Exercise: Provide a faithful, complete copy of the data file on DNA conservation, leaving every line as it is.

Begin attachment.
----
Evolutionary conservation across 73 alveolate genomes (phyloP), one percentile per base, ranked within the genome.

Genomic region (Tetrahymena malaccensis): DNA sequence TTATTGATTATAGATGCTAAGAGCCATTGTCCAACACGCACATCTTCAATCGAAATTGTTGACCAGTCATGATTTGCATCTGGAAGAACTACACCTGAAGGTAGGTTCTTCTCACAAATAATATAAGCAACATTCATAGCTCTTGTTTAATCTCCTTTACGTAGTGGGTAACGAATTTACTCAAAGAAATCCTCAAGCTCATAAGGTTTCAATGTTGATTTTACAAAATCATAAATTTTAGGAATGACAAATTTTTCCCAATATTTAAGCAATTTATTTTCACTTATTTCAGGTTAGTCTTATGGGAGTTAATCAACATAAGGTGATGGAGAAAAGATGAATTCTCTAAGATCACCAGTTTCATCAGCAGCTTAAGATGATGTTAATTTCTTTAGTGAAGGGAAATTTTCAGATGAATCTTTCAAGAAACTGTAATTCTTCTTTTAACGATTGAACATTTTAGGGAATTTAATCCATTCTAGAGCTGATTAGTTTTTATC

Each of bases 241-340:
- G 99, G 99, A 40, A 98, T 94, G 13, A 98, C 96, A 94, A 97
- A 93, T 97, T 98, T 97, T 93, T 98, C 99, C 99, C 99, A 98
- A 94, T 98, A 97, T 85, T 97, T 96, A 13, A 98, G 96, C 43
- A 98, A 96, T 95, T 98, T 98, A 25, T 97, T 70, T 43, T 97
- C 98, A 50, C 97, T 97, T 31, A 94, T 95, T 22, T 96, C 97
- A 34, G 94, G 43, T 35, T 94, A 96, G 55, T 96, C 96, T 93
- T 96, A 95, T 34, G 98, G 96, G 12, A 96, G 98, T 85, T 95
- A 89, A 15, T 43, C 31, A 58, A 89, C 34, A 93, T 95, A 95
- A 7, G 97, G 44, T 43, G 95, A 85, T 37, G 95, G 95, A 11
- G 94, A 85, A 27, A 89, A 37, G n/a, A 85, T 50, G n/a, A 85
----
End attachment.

Evolutionary conservation across 73 alveolate genomes (phyloP), one percentile per base, ranked within the genome.

Genomic region (Tetrahymena malaccensis): DNA sequence TTATTGATTATAGATGCTAAGAGCCATTGTCCAACACGCACATCTTCAATCGAAATTGTTGACCAGTCATGATTTGCATCTGGAAGAACTACACCTGAAGGTAGGTTCTTCTCACAAATAATATAAGCAACATTCATAGCTCTTGTTTAATCTCCTTTACGTAGTGGGTAACGAATTTACTCAAAGAAATCCTCAAGCTCATAAGGTTTCAATGTTGATTTTACAAAATCATAAATTTTAGGAATGACAAATTTTTCCCAATATTTAAGCAATTTATTTTCACTTATTTCAGGTTAGTCTTATGGGAGTTAATCAACATAAGGTGATGGAGAAAAGATGAATTCTCTAAGATCACCAGTTTCATCAGCAGCTTAAGATGATGTTAATTTCTTTAGTGAAGGGAAATTTTCAGATGAATCTTTCAAGAAACTGTAATTCTTCTTTTAACGATTGAACATTTTAGGGAATTTAATCCATTCTAGAGCTGATTAGTTTTTATC

Each of bases 241-340:
- G 99, G 99, A 40, A 98, T 94, G 13, A 98, C 96, A 94, A 97
- A 93, T 97, T 98, T 97, T 93, T 98, C 99, C 99, C 99, A 98
- A 94, T 98, A 97, T 85, T 97, T 96, A 13, A 98, G 96, C 43
- A 98, A 96, T 95, T 98, T 98, A 25, T 97, T 70, T 43, T 97
- C 98, A 50, C 97, T 97, T 31, A 94, T 95, T 22, T 96, C 97
- A 34, G 94, G 43, T 35, T 94, A 96, G 55, T 96, C 96, T 93
- T 96, A 95, T 34, G 98, G 96, G 12, A 96, G 98, T 85, T 95
- A 89, A 15, T 43, C 31, A 58, A 89, C 34, A 93, T 95, A 95
- A 7, G 97, G 44, T 43, G 95, A 85, T 37, G 95, G 95, A 11
- G 94, A 85, A 27, A 89, A 37, G n/a, A 85, T 50, G n/a, A 85